Nevertheless, the film won the 84th Academy Awards for Best Cinematography, Best Art Direction, Best Visual Effects, Best Sound Editing, and Best Sound Mixing. In 2012 BAFTA Awards the film won Best Sound and Best Production Design. In the 69th Golden Globe Awards Scorsese won Best Director.

Clint Eastwood

Clinton “Clint” Eastwood, Jr. was born May 31, 1930 in San Francisco, California. His family relocated often as his father worked at different jobs along the West Coast, including at a pulp mill. As his family moved to different areas he held a series of jobs including lifeguard, paper carrier, grocery clerk, forest firefighter, and golf caddy.

Eastwood is an American film actor, director, producer, and composer. After beginning his acting career exclusively with small uncredited film roles and television appearances, his career has spanned more than 50 years. Eastwood started directing in 1971, and in 1982, his debut as a producer began with two films, Firefox and Honkytonk Man. Eastwood has received multiple accolades and many award nominations for his greatness work in the films Letters From Iwo Jima, UnforgivenMystic River, Changeling, White Hunter Black HeartBirdPale RiderInvictus, Flags of Our Fathers, and Million Dollar Baby.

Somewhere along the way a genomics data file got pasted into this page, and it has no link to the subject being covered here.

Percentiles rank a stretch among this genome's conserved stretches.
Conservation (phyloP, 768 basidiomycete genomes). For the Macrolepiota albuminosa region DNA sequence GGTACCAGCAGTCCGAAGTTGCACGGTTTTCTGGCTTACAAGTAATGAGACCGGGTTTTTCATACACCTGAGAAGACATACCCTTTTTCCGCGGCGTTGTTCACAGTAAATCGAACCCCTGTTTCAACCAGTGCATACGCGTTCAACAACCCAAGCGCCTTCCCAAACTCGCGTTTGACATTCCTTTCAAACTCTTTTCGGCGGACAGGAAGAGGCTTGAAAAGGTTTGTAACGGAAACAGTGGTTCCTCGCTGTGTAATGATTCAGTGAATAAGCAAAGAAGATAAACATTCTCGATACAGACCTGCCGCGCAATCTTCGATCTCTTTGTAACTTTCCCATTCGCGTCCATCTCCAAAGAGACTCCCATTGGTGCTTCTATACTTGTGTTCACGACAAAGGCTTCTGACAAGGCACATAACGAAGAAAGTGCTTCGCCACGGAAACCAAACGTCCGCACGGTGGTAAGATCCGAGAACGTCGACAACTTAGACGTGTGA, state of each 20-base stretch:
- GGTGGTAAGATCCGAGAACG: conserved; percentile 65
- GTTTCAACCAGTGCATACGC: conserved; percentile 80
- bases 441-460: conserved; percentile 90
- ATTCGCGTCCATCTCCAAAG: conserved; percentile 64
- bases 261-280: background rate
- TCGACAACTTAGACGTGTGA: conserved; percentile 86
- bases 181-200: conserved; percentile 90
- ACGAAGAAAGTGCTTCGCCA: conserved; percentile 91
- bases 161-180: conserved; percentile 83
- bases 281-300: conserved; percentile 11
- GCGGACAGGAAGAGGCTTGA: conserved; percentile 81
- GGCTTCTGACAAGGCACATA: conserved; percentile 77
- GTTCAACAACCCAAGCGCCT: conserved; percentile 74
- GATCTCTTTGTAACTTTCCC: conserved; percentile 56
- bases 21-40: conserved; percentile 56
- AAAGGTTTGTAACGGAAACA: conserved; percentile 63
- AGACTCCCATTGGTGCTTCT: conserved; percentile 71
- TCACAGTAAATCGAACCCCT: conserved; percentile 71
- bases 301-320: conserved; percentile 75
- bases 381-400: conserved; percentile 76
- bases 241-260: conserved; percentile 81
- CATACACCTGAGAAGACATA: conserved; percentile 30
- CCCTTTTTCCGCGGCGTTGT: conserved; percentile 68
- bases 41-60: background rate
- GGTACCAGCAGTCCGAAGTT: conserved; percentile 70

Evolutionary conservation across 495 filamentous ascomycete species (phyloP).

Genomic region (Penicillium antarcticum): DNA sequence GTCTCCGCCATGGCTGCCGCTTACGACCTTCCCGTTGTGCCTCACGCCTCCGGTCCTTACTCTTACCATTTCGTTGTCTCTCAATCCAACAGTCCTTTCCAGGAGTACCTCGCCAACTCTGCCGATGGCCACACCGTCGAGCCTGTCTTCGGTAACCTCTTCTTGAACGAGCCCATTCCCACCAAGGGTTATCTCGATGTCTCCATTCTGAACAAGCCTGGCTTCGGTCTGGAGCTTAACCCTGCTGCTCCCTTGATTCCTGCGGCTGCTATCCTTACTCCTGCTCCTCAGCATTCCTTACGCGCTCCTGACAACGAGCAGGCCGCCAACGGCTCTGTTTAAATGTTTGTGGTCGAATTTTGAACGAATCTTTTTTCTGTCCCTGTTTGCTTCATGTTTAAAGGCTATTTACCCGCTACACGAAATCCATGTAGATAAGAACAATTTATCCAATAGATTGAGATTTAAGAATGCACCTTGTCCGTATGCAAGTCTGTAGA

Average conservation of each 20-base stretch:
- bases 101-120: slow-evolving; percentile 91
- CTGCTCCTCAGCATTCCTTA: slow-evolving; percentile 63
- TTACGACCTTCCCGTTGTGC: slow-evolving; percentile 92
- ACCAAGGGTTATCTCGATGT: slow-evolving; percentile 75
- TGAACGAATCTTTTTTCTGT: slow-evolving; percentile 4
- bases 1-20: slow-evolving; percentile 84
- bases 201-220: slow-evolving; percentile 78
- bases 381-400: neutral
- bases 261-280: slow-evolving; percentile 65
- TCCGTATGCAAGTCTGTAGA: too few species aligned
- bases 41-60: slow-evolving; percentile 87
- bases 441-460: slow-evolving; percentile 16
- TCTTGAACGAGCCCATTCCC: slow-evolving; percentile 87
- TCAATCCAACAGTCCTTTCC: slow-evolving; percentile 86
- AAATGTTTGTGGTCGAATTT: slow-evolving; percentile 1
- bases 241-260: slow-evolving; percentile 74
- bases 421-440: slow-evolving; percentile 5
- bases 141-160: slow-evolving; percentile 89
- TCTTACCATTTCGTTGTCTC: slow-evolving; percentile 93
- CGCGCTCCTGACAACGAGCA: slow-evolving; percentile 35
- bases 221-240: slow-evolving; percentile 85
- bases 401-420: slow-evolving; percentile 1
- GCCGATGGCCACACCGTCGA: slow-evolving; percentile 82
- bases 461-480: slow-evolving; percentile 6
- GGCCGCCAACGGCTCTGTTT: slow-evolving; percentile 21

And for the outstanding dedication to the film industry, especially as a director. These are the top 5 list of Clint Eastwood Films.

5. Invictus (2009)

The story is based on the John Carlin book Playing the Enemy: Nelson Mandela and the Game That Changed a Nation about the events in South Africa before and during the 1995 Rugby World Cup, hosted in that country following the dismantling of apartheid.

The Plot: In 1994 Nelson Mandela (Morgan Freeman) subsequently elected for the President of South Africa. His immediate challenge is “balancing black aspirations with white fears”, as racial tensions from the apartheid era have not completely disappeared.